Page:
Obviously I have no way of tracking what you do, so it's not a requirement for me to share your stuff. However I'm sure you'll find one good share leads to another... and they might tell two friends to share it... and so on, and so on... 😊
And what do we get in return?
Exposure, a possible bump in your Twitter analytics (which, thanks to those mysterious algorithms, helps to increase your Twitter reach), and the potential for amassing a group of interested followers who will engage on your posts. Maybe even a side benefit of moving up in the ranks of @abh12345's Hive Engagement League! Wait, what do you mean you haven't joined the league? Get over there now and drop a reply to his post, saying you want to join the EL (yes, that's all it takes!) - it's wicked fun, and there are even prizes to be won!
Why do you sometimes RT with a comment and just tag someone or some hash tag?
Again, metrics. If I see someone share a post from another author, and I happen to know their Twitter handle, I'll tag them to help gain visibility for the tweet, as well as help the metrics of the person I tagged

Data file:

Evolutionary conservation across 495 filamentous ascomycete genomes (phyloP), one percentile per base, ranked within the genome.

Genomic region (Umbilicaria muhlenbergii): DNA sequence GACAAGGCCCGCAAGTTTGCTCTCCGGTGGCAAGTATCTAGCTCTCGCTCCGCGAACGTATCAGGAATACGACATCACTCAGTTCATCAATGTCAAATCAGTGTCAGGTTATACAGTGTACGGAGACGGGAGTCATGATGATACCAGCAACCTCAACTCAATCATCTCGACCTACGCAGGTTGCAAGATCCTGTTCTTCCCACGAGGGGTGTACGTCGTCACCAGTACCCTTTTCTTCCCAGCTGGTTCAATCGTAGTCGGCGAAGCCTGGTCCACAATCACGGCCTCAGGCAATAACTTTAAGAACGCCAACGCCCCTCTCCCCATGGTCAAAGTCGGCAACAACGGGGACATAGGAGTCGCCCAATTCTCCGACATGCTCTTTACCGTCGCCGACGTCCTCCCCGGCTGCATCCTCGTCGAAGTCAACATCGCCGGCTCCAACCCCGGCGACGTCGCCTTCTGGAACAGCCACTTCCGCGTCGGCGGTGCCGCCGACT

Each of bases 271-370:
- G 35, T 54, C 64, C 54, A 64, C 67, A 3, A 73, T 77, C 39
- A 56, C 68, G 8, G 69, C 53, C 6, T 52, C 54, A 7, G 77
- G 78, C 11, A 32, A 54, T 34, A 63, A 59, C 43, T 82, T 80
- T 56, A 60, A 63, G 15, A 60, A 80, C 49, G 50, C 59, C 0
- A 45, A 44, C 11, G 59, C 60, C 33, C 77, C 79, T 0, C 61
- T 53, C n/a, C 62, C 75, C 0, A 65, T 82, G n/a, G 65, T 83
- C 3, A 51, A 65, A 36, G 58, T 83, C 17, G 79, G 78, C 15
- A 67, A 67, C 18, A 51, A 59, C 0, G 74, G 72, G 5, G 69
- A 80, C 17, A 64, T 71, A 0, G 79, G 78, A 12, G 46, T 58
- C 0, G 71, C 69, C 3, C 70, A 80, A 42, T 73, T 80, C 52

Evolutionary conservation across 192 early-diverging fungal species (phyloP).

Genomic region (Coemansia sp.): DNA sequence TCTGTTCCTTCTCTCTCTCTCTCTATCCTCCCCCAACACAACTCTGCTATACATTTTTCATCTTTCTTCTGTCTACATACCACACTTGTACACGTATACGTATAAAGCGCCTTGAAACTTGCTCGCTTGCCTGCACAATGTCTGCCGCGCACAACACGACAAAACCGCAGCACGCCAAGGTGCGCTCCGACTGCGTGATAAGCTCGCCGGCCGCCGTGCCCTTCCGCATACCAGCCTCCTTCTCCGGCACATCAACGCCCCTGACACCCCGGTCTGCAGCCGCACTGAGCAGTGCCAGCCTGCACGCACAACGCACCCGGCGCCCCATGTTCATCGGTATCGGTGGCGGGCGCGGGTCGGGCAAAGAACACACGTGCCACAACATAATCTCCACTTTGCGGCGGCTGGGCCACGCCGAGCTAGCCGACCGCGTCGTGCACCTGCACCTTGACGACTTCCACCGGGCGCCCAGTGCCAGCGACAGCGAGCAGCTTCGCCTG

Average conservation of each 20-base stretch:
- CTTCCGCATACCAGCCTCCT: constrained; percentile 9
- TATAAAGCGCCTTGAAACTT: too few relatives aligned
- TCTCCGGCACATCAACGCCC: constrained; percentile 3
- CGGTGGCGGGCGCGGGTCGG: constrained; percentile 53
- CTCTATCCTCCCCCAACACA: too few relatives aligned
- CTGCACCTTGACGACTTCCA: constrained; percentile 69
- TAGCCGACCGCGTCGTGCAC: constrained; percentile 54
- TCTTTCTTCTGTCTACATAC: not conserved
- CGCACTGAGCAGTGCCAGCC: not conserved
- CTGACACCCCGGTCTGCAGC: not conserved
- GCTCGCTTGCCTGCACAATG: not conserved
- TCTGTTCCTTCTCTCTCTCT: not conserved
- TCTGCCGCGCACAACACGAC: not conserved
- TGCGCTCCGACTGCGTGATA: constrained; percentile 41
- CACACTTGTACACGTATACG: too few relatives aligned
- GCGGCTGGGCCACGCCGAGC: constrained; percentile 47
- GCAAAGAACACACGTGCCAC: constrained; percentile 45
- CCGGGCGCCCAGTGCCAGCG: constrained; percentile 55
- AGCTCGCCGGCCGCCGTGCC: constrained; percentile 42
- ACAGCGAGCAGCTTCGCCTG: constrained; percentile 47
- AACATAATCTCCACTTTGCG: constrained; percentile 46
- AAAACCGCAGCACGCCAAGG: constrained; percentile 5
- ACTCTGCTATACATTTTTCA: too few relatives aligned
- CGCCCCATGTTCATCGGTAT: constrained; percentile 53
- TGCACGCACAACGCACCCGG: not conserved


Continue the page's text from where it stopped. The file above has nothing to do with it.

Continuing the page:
If you'd rather I didn't spam your notifications by tagging you (like I've been doing mainly with @hiveio, @leofinance, @esteemapp, and @theycallmedan so far, but also a few others) shout out and I'll refrain. And if anyone has information that RTing with someone's name/hash tag hurts their metrics, please let me know, but for now I'm operating under the assumption that Twitter works off the idea, "say anything you want about me, just spell my name right." 😆
Which reminds me - you know when people play games on Twitter, like "Name your favorite actor" and then they tag one person for each letter of the name? They're not doing it just for the fun of it (although that's part of it), but also to network and grow their metrics. I might start doing something like that every now and again on Twitter, to help foster that sense of community I'm hoping to grow.
Well, along with the aforementioned Twitter games, I'm toying with the idea of doing a weekly post (similar to the blog share groups on Facebook) where I shout out what's expected to participate (for example, share a tweet to one of your recent posts, then retweet & comment on the post of someone else participating that day). If you think you might be interested, shout out in the comments and I'll tag you if/when I start them up.